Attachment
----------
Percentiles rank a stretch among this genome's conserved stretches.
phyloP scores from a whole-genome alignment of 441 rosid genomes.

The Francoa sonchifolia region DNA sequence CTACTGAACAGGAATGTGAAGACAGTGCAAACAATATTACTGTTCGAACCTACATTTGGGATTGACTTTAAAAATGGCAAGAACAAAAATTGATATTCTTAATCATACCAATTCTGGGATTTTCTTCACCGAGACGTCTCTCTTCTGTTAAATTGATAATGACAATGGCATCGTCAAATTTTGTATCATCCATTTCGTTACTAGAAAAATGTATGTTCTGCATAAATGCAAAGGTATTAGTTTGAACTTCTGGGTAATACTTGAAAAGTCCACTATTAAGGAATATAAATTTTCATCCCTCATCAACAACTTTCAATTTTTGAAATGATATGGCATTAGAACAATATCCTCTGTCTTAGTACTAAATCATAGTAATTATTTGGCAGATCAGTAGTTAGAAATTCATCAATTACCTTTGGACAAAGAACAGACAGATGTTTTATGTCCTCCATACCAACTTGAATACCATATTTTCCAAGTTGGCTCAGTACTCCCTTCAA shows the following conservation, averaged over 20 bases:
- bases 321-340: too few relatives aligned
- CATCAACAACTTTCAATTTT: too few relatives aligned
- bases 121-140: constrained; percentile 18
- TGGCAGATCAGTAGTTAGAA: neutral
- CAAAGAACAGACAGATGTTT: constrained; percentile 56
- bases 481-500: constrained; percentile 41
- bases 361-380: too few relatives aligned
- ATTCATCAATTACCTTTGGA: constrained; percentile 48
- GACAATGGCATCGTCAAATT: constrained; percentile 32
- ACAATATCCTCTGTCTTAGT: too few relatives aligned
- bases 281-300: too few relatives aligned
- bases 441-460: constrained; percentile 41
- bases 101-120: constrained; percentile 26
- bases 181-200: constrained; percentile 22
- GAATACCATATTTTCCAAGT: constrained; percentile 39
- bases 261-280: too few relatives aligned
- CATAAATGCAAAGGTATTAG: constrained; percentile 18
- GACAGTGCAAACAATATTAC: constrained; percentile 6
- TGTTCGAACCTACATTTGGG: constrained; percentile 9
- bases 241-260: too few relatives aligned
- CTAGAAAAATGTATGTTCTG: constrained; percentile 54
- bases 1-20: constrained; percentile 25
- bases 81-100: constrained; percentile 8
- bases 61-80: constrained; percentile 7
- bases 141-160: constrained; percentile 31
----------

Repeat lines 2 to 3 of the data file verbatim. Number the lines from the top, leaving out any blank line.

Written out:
phyloP scores from a whole-genome alignment of 441 rosid genomes.

The Francoa sonchifolia region DNA sequence CTACTGAACAGGAATGTGAAGACAGTGCAAACAATATTACTGTTCGAACCTACATTTGGGATTGACTTTAAAAATGGCAAGAACAAAAATTGATATTCTTAATCATACCAATTCTGGGATTTTCTTCACCGAGACGTCTCTCTTCTGTTAAATTGATAATGACAATGGCATCGTCAAATTTTGTATCATCCATTTCGTTACTAGAAAAATGTATGTTCTGCATAAATGCAAAGGTATTAGTTTGAACTTCTGGGTAATACTTGAAAAGTCCACTATTAAGGAATATAAATTTTCATCCCTCATCAACAACTTTCAATTTTTGAAATGATATGGCATTAGAACAATATCCTCTGTCTTAGTACTAAATCATAGTAATTATTTGGCAGATCAGTAGTTAGAAATTCATCAATTACCTTTGGACAAAGAACAGACAGATGTTTTATGTCCTCCATACCAACTTGAATACCATATTTTCCAAGTTGGCTCAGTACTCCCTTCAA shows the following conservation, averaged over 20 bases: